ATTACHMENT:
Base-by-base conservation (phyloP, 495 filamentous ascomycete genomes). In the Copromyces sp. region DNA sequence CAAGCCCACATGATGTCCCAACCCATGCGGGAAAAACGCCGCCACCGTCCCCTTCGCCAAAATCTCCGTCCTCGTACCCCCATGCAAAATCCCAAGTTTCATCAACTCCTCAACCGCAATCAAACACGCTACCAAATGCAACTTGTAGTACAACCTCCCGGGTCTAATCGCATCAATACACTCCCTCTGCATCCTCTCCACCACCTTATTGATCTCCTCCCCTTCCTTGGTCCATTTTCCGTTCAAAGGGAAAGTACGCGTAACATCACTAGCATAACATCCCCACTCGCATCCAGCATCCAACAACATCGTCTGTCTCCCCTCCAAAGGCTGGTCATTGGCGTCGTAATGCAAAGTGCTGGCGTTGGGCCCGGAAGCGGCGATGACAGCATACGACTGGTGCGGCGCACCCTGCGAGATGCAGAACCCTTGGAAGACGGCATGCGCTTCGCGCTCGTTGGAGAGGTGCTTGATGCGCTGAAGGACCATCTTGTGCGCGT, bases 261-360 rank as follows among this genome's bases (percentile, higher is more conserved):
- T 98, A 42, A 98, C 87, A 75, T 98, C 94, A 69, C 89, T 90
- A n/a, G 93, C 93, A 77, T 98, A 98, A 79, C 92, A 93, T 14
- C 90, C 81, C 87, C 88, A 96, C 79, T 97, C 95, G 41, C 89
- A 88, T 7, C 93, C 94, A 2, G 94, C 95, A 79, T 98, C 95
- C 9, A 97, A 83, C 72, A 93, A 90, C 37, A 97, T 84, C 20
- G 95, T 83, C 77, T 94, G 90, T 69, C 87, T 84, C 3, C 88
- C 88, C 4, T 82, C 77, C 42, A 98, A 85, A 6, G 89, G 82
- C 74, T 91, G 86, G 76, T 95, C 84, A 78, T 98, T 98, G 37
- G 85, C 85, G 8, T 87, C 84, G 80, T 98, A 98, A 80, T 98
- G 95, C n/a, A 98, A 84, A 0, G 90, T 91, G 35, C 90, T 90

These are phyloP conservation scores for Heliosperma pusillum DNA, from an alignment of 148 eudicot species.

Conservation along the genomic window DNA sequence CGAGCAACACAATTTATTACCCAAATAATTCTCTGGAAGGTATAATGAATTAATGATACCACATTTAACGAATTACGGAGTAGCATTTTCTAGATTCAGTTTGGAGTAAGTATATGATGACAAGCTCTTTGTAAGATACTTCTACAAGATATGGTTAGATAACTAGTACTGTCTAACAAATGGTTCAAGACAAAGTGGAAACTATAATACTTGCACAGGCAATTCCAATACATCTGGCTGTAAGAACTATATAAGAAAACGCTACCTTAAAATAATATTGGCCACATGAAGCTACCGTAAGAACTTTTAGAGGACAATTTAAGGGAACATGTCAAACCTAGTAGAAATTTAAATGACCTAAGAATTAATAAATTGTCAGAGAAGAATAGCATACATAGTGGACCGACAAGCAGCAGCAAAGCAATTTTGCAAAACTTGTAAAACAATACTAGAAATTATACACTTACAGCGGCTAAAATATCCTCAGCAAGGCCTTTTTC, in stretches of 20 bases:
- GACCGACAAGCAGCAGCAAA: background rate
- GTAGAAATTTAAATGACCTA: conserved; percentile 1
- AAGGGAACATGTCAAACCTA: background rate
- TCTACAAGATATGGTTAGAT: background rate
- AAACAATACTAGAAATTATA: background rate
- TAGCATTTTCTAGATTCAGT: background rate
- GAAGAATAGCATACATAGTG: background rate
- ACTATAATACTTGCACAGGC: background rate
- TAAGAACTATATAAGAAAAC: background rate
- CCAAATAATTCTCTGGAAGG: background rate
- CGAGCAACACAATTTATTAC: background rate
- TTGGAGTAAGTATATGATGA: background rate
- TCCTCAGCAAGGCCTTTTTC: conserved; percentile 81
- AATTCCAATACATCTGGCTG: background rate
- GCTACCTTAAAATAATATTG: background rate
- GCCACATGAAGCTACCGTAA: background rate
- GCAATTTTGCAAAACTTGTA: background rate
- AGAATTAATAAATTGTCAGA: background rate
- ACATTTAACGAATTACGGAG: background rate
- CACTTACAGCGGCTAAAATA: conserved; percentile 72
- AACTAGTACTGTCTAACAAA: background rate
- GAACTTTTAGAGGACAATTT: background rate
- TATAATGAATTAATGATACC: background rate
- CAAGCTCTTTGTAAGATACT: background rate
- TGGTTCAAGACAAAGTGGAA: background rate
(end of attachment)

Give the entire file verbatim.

Base-by-base conservation (phyloP, 495 filamentous ascomycete genomes). In the Copromyces sp. region DNA sequence CAAGCCCACATGATGTCCCAACCCATGCGGGAAAAACGCCGCCACCGTCCCCTTCGCCAAAATCTCCGTCCTCGTACCCCCATGCAAAATCCCAAGTTTCATCAACTCCTCAACCGCAATCAAACACGCTACCAAATGCAACTTGTAGTACAACCTCCCGGGTCTAATCGCATCAATACACTCCCTCTGCATCCTCTCCACCACCTTATTGATCTCCTCCCCTTCCTTGGTCCATTTTCCGTTCAAAGGGAAAGTACGCGTAACATCACTAGCATAACATCCCCACTCGCATCCAGCATCCAACAACATCGTCTGTCTCCCCTCCAAAGGCTGGTCATTGGCGTCGTAATGCAAAGTGCTGGCGTTGGGCCCGGAAGCGGCGATGACAGCATACGACTGGTGCGGCGCACCCTGCGAGATGCAGAACCCTTGGAAGACGGCATGCGCTTCGCGCTCGTTGGAGAGGTGCTTGATGCGCTGAAGGACCATCTTGTGCGCGT, bases 261-360 rank as follows among this genome's bases (percentile, higher is more conserved):
- T 98, A 42, A 98, C 87, A 75, T 98, C 94, A 69, C 89, T 90
- A n/a, G 93, C 93, A 77, T 98, A 98, A 79, C 92, A 93, T 14
- C 90, C 81, C 87, C 88, A 96, C 79, T 97, C 95, G 41, C 89
- A 88, T 7, C 93, C 94, A 2, G 94, C 95, A 79, T 98, C 95
- C 9, A 97, A 83, C 72, A 93, A 90, C 37, A 97, T 84, C 20
- G 95, T 83, C 77, T 94, G 90, T 69, C 87, T 84, C 3, C 88
- C 88, C 4, T 82, C 77, C 42, A 98, A 85, A 6, G 89, G 82
- C 74, T 91, G 86, G 76, T 95, C 84, A 78, T 98, T 98, G 37
- G 85, C 85, G 8, T 87, C 84, G 80, T 98, A 98, A 80, T 98
- G 95, C n/a, A 98, A 84, A 0, G 90, T 91, G 35, C 90, T 90

These are phyloP conservation scores for Heliosperma pusillum DNA, from an alignment of 148 eudicot species.

Conservation along the genomic window DNA sequence CGAGCAACACAATTTATTACCCAAATAATTCTCTGGAAGGTATAATGAATTAATGATACCACATTTAACGAATTACGGAGTAGCATTTTCTAGATTCAGTTTGGAGTAAGTATATGATGACAAGCTCTTTGTAAGATACTTCTACAAGATATGGTTAGATAACTAGTACTGTCTAACAAATGGTTCAAGACAAAGTGGAAACTATAATACTTGCACAGGCAATTCCAATACATCTGGCTGTAAGAACTATATAAGAAAACGCTACCTTAAAATAATATTGGCCACATGAAGCTACCGTAAGAACTTTTAGAGGACAATTTAAGGGAACATGTCAAACCTAGTAGAAATTTAAATGACCTAAGAATTAATAAATTGTCAGAGAAGAATAGCATACATAGTGGACCGACAAGCAGCAGCAAAGCAATTTTGCAAAACTTGTAAAACAATACTAGAAATTATACACTTACAGCGGCTAAAATATCCTCAGCAAGGCCTTTTTC, in stretches of 20 bases:
- GACCGACAAGCAGCAGCAAA: background rate
- GTAGAAATTTAAATGACCTA: conserved; percentile 1
- AAGGGAACATGTCAAACCTA: background rate
- TCTACAAGATATGGTTAGAT: background rate
- AAACAATACTAGAAATTATA: background rate
- TAGCATTTTCTAGATTCAGT: background rate
- GAAGAATAGCATACATAGTG: background rate
- ACTATAATACTTGCACAGGC: background rate
- TAAGAACTATATAAGAAAAC: background rate
- CCAAATAATTCTCTGGAAGG: background rate
- CGAGCAACACAATTTATTAC: background rate
- TTGGAGTAAGTATATGATGA: background rate
- TCCTCAGCAAGGCCTTTTTC: conserved; percentile 81
- AATTCCAATACATCTGGCTG: background rate
- GCTACCTTAAAATAATATTG: background rate
- GCCACATGAAGCTACCGTAA: background rate
- GCAATTTTGCAAAACTTGTA: background rate
- AGAATTAATAAATTGTCAGA: background rate
- ACATTTAACGAATTACGGAG: background rate
- CACTTACAGCGGCTAAAATA: conserved; percentile 72
- AACTAGTACTGTCTAACAAA: background rate
- GAACTTTTAGAGGACAATTT: background rate
- TATAATGAATTAATGATACC: background rate
- CAAGCTCTTTGTAAGATACT: background rate
- TGGTTCAAGACAAAGTGGAA: background rate